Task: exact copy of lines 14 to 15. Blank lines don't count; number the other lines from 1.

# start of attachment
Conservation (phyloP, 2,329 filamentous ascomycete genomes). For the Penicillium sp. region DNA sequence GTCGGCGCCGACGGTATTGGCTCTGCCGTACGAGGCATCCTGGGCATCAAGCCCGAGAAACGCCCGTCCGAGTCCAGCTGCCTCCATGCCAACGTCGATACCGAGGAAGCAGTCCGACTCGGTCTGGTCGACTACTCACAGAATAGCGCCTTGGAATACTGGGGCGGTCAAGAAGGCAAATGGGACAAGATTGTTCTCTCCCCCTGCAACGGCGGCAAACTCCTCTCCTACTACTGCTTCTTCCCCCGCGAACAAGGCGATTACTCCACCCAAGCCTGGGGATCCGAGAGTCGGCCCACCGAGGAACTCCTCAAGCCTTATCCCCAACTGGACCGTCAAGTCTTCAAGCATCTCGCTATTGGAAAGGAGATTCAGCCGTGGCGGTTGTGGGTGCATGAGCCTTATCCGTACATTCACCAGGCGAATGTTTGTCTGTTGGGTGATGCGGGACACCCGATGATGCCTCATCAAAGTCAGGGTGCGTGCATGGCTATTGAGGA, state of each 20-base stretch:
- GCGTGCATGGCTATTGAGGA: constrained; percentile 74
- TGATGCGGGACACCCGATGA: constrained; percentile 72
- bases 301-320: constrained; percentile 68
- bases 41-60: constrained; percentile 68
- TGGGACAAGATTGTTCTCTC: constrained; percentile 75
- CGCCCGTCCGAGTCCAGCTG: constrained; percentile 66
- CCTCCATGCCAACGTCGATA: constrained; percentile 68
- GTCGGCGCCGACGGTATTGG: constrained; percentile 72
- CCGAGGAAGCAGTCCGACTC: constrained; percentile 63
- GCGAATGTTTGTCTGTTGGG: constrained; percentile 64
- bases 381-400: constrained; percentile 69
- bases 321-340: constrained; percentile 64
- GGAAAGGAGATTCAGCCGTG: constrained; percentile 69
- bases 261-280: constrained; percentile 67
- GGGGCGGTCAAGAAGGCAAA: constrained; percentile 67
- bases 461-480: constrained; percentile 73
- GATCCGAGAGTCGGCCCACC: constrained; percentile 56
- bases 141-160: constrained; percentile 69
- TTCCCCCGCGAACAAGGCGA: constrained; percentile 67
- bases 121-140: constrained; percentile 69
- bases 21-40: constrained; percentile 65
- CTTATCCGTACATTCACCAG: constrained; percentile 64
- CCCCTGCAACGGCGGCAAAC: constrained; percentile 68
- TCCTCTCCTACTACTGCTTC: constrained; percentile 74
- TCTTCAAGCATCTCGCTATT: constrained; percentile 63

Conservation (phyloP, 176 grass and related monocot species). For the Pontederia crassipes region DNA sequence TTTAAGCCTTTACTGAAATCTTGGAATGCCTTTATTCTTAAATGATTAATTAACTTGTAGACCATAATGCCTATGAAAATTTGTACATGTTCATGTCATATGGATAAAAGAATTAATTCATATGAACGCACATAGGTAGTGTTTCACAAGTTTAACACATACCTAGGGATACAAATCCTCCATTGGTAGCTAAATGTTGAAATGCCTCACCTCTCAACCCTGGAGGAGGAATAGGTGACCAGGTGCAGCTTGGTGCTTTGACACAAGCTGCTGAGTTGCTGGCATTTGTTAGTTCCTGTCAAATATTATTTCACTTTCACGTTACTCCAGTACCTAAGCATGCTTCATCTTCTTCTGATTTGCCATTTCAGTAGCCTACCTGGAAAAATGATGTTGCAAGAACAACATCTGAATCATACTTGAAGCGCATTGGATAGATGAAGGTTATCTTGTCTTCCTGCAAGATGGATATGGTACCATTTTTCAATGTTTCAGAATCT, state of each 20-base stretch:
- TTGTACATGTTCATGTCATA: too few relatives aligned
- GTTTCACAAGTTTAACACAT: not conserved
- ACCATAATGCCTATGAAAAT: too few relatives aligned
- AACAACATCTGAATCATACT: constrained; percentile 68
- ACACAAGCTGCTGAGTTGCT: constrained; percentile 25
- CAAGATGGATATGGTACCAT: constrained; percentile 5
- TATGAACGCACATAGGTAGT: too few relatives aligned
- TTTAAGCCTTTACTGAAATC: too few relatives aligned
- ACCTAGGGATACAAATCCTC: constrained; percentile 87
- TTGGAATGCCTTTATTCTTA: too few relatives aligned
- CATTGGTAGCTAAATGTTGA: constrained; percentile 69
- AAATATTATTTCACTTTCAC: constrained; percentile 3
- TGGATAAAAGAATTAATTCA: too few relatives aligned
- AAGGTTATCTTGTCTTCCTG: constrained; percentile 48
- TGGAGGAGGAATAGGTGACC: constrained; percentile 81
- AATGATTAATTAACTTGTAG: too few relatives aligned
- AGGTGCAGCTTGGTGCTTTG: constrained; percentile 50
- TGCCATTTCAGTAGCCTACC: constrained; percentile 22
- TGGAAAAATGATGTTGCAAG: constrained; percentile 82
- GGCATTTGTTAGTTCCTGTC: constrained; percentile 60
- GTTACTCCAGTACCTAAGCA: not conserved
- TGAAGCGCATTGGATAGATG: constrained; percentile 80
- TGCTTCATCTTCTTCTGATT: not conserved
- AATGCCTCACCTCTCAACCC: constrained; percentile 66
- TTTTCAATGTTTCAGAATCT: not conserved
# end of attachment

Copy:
- GGAAAGGAGATTCAGCCGTG: constrained; percentile 69
- bases 261-280: constrained; percentile 67